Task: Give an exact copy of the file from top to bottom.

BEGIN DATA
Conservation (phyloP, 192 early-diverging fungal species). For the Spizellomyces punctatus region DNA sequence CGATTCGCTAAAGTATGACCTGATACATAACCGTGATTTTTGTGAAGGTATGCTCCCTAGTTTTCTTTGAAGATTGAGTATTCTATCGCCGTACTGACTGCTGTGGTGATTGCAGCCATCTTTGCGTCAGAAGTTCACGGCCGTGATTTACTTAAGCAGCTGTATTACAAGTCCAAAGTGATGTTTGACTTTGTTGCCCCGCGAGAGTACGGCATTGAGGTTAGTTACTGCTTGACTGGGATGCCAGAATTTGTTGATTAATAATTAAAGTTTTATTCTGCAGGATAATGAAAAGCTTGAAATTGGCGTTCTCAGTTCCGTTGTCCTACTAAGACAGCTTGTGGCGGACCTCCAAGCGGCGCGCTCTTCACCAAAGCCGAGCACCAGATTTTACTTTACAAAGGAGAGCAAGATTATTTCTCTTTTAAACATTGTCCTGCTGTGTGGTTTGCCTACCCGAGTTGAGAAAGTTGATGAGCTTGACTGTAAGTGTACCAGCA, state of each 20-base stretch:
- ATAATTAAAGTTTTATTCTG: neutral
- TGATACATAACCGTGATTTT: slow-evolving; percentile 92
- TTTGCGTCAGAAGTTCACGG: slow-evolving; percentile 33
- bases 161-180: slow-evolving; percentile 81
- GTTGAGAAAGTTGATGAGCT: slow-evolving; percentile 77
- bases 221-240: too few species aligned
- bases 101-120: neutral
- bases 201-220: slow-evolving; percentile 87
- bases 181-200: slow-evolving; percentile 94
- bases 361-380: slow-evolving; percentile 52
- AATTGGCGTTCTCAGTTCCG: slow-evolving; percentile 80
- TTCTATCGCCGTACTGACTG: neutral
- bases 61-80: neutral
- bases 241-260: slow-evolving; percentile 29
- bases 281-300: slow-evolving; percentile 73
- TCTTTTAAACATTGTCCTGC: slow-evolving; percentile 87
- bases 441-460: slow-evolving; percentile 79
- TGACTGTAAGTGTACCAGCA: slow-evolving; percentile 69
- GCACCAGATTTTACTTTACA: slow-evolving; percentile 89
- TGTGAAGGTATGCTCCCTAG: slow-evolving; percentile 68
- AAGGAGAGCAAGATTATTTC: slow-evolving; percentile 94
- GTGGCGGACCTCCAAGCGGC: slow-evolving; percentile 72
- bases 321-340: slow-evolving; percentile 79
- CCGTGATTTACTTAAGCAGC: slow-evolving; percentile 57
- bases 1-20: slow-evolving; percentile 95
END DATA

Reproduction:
Conservation (phyloP, 192 early-diverging fungal species). For the Spizellomyces punctatus region DNA sequence CGATTCGCTAAAGTATGACCTGATACATAACCGTGATTTTTGTGAAGGTATGCTCCCTAGTTTTCTTTGAAGATTGAGTATTCTATCGCCGTACTGACTGCTGTGGTGATTGCAGCCATCTTTGCGTCAGAAGTTCACGGCCGTGATTTACTTAAGCAGCTGTATTACAAGTCCAAAGTGATGTTTGACTTTGTTGCCCCGCGAGAGTACGGCATTGAGGTTAGTTACTGCTTGACTGGGATGCCAGAATTTGTTGATTAATAATTAAAGTTTTATTCTGCAGGATAATGAAAAGCTTGAAATTGGCGTTCTCAGTTCCGTTGTCCTACTAAGACAGCTTGTGGCGGACCTCCAAGCGGCGCGCTCTTCACCAAAGCCGAGCACCAGATTTTACTTTACAAAGGAGAGCAAGATTATTTCTCTTTTAAACATTGTCCTGCTGTGTGGTTTGCCTACCCGAGTTGAGAAAGTTGATGAGCTTGACTGTAAGTGTACCAGCA, state of each 20-base stretch:
- ATAATTAAAGTTTTATTCTG: neutral
- TGATACATAACCGTGATTTT: slow-evolving; percentile 92
- TTTGCGTCAGAAGTTCACGG: slow-evolving; percentile 33
- bases 161-180: slow-evolving; percentile 81
- GTTGAGAAAGTTGATGAGCT: slow-evolving; percentile 77
- bases 221-240: too few species aligned
- bases 101-120: neutral
- bases 201-220: slow-evolving; percentile 87
- bases 181-200: slow-evolving; percentile 94
- bases 361-380: slow-evolving; percentile 52
- AATTGGCGTTCTCAGTTCCG: slow-evolving; percentile 80
- TTCTATCGCCGTACTGACTG: neutral
- bases 61-80: neutral
- bases 241-260: slow-evolving; percentile 29
- bases 281-300: slow-evolving; percentile 73
- TCTTTTAAACATTGTCCTGC: slow-evolving; percentile 87
- bases 441-460: slow-evolving; percentile 79
- TGACTGTAAGTGTACCAGCA: slow-evolving; percentile 69
- GCACCAGATTTTACTTTACA: slow-evolving; percentile 89
- TGTGAAGGTATGCTCCCTAG: slow-evolving; percentile 68
- AAGGAGAGCAAGATTATTTC: slow-evolving; percentile 94
- GTGGCGGACCTCCAAGCGGC: slow-evolving; percentile 72
- bases 321-340: slow-evolving; percentile 79
- CCGTGATTTACTTAAGCAGC: slow-evolving; percentile 57
- bases 1-20: slow-evolving; percentile 95